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Cilician Gates

Driving through one of the most strategic mountain passes in history
For most of recorded history, the Cilician Gates have been the main thoroughfare of travel between Asia Minor and the lands of Syria and beyond. This pass of the Cilician Gates (Πulai Κιλικία in Greek, Gülek Boğazı -the throat of Gülek- in Turkish) has been traveled by the Hittites, Greeks, Alexander the Great, the Romans, Mongols, and the Crusaders. It was called the Porta Judae (Gates of Judas) by the Crusaders.
This is also likely the path that Paul and Silas took when they went on Paul’s second journey from Antioch (Antakya) through Syria and into Cilicia (Acts 15) to visit the churches that Paul and Barnabas had planted on their first journey.
Because it is one of few ways through the Taurus Mountains, it is of great strategical importance. The gates are greatly defensible, as is evidenced in the following anecdote: “An indication of the difficulty of forcing the Cilician Gate comes from the twentieth century: on the 28th of May 1920, five hundred French soldiers were prevented from passing through the mountain pass by forty Turks.”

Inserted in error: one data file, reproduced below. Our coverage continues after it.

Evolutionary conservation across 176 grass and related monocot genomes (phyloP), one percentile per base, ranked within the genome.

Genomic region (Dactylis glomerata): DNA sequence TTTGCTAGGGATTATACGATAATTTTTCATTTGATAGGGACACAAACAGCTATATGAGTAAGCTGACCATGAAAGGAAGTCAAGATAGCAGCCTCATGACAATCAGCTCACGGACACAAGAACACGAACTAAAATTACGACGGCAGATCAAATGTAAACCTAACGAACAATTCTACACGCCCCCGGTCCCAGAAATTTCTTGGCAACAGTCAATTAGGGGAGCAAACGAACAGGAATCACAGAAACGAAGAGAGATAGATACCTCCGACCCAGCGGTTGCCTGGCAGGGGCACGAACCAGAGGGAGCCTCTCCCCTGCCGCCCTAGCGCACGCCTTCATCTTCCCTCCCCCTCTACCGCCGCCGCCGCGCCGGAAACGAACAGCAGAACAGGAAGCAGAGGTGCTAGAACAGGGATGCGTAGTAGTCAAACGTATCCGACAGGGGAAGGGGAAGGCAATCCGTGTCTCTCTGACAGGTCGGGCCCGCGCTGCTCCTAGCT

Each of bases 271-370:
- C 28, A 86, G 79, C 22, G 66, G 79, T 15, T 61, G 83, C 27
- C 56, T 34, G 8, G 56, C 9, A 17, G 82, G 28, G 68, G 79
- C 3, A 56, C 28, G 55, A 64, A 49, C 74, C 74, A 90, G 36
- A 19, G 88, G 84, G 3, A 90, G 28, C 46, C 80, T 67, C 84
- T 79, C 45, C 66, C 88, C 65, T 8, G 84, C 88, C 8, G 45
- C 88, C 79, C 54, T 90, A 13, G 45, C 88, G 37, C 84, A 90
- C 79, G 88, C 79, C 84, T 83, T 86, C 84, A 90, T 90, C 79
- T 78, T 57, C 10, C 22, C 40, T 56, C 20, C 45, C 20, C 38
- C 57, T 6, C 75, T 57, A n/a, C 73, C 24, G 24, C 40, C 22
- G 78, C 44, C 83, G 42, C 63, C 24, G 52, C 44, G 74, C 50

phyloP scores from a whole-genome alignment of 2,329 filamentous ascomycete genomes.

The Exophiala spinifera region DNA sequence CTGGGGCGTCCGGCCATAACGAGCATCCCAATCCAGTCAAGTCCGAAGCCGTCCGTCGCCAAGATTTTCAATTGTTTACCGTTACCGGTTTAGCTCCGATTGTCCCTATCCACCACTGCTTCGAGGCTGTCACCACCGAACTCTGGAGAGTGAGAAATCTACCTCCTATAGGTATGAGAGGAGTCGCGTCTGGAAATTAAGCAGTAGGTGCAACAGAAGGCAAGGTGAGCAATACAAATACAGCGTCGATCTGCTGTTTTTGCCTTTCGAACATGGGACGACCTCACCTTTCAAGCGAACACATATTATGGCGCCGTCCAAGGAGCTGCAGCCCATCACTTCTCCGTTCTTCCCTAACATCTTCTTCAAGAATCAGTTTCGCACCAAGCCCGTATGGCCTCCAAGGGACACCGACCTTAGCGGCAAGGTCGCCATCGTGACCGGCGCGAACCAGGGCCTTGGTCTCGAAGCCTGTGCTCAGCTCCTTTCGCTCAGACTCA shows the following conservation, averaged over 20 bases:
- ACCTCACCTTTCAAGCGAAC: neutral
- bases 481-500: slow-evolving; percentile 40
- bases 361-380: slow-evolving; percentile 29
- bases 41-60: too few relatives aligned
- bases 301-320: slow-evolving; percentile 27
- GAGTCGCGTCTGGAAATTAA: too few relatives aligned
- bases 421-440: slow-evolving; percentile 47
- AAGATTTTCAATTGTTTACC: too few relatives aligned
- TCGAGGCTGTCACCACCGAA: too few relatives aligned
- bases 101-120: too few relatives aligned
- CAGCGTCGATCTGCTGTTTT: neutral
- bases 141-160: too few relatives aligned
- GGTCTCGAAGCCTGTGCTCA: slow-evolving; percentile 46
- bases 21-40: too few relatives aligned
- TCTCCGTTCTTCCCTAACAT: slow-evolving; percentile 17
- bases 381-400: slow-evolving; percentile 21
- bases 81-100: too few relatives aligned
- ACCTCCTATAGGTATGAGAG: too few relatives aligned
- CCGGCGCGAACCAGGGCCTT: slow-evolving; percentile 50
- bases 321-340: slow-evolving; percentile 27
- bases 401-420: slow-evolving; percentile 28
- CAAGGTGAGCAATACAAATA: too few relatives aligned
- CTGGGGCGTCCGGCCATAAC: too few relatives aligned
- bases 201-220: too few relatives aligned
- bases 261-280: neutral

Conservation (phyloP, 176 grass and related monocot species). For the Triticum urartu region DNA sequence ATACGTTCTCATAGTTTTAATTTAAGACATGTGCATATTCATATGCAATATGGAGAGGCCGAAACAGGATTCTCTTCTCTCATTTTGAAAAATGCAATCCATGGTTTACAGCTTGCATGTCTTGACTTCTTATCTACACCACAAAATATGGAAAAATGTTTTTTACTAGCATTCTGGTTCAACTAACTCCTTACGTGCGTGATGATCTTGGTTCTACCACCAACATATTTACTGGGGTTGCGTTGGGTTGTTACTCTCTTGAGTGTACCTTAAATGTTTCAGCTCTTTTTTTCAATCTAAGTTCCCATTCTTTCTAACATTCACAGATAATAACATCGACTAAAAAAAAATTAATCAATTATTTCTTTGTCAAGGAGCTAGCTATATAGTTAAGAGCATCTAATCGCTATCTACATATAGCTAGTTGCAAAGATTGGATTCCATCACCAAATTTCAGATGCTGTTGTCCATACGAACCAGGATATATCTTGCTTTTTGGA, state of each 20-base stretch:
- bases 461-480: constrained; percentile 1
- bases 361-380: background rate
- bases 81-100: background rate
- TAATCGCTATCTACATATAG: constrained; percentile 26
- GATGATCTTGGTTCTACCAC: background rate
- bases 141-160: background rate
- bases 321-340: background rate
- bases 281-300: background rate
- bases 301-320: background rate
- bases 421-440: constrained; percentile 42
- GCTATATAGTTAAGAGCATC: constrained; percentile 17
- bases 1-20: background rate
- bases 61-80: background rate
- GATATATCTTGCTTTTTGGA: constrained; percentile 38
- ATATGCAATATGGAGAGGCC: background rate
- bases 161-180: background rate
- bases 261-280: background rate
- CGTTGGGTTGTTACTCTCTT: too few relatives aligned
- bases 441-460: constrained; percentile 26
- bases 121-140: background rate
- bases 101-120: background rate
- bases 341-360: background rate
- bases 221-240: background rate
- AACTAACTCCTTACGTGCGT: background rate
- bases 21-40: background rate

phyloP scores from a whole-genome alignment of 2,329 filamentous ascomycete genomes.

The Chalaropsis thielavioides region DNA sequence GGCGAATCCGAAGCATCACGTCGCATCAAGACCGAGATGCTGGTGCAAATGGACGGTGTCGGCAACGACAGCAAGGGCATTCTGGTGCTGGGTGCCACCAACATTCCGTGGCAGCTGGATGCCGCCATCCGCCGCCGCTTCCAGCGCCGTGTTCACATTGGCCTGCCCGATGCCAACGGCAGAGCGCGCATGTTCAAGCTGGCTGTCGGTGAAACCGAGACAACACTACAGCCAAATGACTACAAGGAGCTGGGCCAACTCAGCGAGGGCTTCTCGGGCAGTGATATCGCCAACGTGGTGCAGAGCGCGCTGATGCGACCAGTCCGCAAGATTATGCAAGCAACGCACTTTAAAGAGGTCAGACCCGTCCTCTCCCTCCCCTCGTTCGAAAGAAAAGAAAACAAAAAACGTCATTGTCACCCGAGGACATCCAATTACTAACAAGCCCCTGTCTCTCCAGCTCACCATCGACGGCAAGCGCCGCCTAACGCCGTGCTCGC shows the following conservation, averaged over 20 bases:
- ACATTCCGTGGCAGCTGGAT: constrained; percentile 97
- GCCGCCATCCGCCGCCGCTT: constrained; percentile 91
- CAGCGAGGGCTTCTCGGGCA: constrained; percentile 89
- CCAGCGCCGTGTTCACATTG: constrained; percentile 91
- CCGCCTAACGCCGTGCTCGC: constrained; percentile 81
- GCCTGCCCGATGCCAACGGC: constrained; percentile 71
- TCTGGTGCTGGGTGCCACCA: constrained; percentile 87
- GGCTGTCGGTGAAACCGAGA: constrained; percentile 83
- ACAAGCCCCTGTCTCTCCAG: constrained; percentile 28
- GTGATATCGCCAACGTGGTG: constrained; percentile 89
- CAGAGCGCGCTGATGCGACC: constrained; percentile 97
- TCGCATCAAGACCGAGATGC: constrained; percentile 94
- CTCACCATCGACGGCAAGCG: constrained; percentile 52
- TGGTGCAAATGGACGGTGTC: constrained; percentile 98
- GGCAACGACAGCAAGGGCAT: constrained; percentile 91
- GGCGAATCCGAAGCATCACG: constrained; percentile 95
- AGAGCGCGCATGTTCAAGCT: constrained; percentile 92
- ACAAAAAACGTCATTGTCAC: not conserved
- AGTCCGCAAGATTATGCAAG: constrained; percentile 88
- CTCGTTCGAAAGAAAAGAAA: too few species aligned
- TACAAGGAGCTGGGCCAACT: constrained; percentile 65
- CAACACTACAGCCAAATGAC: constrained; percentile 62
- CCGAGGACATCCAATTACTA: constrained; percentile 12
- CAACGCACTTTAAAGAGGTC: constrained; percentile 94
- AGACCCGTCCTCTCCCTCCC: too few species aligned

Visiting: From Adana, get on the Otoban towards Mersin, and from Mersin, get on the Otoban towards Adana. Above Tarsus, take the O-21 Otoban towards Ankara. Drive about 30 minutes (51 km) north, and you will pass through the pass. There are Roman mile stones at the rest areas near the pass.
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